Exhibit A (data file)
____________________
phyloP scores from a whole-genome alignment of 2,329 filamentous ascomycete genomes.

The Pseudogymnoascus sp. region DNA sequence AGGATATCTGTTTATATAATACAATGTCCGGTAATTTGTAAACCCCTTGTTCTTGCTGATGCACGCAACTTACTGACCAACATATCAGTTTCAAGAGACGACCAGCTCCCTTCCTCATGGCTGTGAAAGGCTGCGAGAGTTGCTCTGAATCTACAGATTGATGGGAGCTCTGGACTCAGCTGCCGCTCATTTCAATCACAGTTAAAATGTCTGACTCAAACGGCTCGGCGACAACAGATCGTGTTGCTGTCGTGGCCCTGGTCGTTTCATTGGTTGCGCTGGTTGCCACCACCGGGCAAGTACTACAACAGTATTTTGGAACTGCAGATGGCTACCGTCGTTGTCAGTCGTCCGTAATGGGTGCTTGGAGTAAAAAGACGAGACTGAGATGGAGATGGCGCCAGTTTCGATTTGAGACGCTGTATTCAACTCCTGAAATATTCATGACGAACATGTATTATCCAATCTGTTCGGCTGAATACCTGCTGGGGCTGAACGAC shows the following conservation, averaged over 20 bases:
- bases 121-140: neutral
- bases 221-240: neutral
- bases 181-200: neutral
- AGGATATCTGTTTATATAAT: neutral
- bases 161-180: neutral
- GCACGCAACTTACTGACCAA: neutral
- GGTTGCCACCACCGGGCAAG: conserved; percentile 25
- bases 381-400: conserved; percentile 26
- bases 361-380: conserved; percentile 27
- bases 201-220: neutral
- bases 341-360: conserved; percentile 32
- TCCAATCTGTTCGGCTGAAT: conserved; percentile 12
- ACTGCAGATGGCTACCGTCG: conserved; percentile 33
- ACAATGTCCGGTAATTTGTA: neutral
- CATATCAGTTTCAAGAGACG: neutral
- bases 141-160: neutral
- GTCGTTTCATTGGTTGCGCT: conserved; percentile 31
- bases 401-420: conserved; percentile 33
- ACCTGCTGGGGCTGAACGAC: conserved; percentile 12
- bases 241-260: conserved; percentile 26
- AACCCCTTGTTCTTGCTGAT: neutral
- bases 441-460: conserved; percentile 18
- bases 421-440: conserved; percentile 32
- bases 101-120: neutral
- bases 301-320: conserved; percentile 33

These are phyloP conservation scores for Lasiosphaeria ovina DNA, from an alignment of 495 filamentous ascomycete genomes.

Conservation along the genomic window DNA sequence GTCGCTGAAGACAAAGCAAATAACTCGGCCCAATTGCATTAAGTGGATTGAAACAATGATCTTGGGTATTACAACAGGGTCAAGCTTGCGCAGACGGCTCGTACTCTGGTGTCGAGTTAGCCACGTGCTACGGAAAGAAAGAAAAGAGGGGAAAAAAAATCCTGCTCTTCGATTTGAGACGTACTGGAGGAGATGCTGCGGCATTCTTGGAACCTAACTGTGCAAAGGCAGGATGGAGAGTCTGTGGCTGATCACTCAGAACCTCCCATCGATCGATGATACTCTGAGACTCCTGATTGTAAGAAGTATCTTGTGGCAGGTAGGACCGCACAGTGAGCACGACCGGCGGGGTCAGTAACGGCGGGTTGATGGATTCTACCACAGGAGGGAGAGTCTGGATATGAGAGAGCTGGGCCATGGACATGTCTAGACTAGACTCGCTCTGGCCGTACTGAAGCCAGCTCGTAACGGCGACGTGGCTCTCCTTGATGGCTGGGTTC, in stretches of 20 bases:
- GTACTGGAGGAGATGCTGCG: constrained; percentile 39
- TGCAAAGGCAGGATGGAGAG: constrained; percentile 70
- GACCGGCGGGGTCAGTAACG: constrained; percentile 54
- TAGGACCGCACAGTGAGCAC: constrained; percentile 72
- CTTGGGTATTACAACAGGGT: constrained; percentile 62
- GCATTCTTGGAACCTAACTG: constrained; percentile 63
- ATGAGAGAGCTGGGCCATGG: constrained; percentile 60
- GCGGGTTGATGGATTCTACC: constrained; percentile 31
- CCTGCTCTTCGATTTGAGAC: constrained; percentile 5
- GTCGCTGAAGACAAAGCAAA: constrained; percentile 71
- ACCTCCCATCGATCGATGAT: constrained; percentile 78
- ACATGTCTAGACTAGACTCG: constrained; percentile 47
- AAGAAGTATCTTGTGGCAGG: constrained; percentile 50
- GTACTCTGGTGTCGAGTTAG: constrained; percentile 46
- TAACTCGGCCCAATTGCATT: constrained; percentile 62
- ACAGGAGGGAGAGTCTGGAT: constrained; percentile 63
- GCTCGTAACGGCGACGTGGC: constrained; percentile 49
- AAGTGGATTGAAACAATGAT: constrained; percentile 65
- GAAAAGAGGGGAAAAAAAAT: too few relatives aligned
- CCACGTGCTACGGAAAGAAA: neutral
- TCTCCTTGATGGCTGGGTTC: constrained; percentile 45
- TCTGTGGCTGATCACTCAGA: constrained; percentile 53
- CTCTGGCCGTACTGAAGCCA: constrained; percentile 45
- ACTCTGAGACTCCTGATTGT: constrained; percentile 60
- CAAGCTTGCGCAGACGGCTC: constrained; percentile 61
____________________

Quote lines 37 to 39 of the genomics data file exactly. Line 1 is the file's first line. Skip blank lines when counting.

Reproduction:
- GCGGGTTGATGGATTCTACC: constrained; percentile 31
- CCTGCTCTTCGATTTGAGAC: constrained; percentile 5
- GTCGCTGAAGACAAAGCAAA: constrained; percentile 71